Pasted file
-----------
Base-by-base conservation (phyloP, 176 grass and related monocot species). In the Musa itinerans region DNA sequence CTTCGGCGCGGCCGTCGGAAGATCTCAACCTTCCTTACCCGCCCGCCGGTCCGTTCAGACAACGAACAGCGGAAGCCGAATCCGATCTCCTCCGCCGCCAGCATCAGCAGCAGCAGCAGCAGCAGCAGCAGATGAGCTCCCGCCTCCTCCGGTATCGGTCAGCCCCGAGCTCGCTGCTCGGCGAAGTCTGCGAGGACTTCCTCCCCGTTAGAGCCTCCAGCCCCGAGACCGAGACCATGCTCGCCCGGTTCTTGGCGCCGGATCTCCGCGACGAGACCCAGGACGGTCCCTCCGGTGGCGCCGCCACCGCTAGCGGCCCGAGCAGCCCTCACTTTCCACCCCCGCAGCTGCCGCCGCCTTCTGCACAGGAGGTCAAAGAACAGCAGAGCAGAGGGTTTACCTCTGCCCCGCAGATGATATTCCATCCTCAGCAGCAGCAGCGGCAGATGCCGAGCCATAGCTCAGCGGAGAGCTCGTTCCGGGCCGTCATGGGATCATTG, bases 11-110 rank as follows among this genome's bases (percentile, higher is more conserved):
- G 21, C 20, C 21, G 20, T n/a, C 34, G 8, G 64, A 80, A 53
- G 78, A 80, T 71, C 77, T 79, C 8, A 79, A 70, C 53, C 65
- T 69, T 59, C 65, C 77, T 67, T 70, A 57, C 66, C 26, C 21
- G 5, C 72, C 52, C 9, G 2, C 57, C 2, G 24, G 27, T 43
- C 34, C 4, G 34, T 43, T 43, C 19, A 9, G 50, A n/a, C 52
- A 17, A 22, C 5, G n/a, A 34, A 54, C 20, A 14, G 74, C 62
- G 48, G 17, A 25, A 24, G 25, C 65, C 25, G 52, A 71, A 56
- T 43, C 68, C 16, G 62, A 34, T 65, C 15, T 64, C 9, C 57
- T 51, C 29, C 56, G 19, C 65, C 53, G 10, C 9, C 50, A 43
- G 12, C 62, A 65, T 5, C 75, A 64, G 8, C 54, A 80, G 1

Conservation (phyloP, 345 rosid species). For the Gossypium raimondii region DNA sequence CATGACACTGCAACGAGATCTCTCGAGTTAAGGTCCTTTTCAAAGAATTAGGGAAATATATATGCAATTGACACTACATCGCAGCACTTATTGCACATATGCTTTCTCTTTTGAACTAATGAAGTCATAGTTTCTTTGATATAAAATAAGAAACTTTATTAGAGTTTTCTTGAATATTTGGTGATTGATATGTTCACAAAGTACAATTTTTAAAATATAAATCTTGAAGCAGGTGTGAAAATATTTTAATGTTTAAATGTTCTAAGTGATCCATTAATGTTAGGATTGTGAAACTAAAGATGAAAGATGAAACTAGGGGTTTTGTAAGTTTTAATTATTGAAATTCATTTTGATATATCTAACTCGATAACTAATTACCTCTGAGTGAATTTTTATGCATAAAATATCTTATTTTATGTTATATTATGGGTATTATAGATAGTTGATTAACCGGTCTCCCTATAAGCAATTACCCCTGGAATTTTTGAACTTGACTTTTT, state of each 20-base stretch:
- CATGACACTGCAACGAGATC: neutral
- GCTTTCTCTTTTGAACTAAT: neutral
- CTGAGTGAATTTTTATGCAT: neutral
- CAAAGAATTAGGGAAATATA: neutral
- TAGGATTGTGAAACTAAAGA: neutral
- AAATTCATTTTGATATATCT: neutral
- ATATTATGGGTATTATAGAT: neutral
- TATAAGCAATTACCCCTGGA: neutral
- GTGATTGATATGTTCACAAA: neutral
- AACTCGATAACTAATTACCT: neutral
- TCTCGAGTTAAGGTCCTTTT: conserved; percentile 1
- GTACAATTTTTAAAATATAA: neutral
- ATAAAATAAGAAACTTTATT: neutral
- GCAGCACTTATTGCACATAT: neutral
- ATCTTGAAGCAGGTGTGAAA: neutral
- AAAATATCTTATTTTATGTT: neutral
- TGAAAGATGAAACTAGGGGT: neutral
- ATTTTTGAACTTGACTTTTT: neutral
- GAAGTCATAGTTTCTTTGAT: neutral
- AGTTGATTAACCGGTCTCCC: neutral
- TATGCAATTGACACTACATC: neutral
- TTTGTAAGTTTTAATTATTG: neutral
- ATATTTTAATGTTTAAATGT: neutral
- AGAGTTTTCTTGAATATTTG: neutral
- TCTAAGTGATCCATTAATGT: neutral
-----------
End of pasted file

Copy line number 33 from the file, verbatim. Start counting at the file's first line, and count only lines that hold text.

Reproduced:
- TATGCAATTGACACTACATC: neutral